A sure sign of a well-behaved dog is when you enter someone's home and their pet does not jump on you in greeting. Not only is jumping on guests annoying, it can be dangerous. Large dogs can knock people down and are capable of seriously injuring small children or the elderly. Not to mention all the mud he gets on your clothes on rainy days!
Jumping on people is also a sure signal that your dog thinks he's the leader of the pack. Watch dogs together and you'll see them exhibiting the same behavior. Keeping your dog to jump on people underlines all your training.
These dogs have learned if they jump on people they get attention and often petted. Your job is to help them unlearn that with positive reinforcement. Here are some tips to help you do just that:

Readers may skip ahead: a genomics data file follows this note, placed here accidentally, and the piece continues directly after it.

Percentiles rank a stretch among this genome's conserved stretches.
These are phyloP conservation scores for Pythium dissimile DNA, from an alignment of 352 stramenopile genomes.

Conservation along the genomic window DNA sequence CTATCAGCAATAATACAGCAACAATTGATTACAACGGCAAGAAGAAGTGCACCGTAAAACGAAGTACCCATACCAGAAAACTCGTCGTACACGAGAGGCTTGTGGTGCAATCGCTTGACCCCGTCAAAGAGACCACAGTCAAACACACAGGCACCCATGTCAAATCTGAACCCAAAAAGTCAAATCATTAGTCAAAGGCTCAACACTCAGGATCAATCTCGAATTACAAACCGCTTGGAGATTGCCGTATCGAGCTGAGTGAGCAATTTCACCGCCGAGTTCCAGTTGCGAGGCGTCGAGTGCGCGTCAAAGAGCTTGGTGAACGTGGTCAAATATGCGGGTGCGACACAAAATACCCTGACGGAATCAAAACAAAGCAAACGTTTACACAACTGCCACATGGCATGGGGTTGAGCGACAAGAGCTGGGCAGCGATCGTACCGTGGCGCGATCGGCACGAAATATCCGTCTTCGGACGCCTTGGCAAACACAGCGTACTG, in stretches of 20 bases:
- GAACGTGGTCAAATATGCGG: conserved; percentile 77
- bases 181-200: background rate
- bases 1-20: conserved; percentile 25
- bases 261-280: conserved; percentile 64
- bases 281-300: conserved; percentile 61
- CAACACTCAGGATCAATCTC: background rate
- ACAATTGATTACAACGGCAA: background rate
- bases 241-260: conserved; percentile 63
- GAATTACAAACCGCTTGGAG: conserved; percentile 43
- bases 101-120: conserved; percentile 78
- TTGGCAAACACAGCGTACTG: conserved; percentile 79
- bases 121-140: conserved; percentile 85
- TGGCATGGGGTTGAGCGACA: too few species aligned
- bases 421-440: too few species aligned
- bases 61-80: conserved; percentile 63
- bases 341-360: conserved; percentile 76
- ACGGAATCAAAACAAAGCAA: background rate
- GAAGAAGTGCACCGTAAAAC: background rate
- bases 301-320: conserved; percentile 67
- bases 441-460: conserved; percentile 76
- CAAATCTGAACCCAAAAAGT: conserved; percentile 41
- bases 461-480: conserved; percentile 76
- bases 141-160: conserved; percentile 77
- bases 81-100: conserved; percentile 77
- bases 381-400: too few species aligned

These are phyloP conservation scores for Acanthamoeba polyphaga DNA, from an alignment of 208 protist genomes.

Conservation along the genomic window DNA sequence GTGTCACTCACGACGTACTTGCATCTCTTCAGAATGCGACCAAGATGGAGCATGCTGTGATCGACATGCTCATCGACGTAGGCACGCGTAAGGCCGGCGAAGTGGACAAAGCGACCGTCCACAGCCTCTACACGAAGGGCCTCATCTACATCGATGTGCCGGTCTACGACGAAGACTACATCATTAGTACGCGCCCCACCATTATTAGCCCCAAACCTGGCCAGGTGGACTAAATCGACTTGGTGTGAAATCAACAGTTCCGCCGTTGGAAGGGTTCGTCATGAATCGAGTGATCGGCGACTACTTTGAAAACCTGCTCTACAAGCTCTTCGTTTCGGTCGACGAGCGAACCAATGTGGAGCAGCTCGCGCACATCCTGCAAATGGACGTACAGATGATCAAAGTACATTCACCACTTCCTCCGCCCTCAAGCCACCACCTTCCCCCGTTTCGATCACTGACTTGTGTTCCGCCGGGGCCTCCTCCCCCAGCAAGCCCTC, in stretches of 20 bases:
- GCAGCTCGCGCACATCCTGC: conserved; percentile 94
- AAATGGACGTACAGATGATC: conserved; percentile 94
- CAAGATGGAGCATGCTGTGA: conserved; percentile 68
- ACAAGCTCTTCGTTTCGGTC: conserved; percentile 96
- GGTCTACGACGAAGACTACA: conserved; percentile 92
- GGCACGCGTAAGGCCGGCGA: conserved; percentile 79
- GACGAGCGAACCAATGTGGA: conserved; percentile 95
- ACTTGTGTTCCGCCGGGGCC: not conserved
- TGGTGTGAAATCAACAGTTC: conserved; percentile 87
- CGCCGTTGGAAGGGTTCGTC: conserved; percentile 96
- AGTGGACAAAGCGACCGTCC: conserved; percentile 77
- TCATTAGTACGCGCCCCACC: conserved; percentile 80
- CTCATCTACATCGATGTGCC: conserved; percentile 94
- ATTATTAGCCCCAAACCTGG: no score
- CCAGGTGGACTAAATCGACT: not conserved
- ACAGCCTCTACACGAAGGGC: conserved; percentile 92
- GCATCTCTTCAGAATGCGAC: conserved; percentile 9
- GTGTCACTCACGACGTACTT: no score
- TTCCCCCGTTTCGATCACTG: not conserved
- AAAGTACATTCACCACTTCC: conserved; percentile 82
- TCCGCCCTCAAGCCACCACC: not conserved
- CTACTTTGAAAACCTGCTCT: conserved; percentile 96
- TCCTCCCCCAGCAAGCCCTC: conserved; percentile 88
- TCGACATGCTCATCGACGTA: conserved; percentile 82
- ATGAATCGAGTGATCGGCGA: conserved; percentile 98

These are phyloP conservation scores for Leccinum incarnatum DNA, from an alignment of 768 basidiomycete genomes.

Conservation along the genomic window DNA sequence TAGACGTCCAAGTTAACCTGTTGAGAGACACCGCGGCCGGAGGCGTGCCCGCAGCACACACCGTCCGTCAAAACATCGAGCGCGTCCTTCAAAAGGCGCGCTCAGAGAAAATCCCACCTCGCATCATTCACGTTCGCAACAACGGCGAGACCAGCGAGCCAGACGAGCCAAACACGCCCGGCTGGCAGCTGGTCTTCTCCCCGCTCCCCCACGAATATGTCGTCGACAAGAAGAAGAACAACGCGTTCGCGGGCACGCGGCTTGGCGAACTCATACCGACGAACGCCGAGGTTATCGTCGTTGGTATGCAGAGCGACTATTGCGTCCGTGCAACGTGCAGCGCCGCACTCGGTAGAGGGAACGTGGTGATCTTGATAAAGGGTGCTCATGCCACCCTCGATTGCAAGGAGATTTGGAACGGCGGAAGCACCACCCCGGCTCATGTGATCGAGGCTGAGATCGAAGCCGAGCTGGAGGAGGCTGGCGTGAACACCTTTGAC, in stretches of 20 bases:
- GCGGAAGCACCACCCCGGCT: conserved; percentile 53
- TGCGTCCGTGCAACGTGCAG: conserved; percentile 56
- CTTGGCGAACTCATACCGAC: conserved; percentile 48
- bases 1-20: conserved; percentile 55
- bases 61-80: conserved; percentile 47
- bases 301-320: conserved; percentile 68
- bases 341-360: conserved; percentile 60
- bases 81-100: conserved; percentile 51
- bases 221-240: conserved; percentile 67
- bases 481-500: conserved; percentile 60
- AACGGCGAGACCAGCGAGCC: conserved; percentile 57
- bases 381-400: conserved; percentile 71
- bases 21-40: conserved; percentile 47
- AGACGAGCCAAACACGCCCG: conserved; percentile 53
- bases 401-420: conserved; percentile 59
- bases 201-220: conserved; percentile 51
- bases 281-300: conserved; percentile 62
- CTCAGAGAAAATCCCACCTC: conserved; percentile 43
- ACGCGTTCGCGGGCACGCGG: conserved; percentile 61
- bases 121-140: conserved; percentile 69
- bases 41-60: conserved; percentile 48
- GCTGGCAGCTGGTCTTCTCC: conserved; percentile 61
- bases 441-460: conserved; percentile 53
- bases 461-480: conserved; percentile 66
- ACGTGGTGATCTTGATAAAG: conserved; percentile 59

1. Ignore your dog when you arrive and leave the house. Ditch the long goodbye and the long-lost dog owner greeting. Do not greet your pet for five minutes once you get home. This will help break the habit.
2. Do you want to dance? If a week or so of not greeting your dog does not break the behavior, try this on your medium or large dog. When he jumps on you, firmly grip his paws while he's still on his hind legs. Hold them without squeezing until he starts to squirm, then firmly command, "Off!" Some trainers recommend stepping on your pet's back paws at the same time, but this could cause injury to your pet'sicate feet. Holding his front paws, sometimes for several minutes, will do the trick and will not be painful.
3. Use the leash. If guests are coming over, keep your dog on a leash. When he jumps on the visitors, pop the leash to engage his training collar, command, "Off!" and lead him to the other side of the room. Praise him after you lead him away.
Author: 'Dog Owners Boot Camp'
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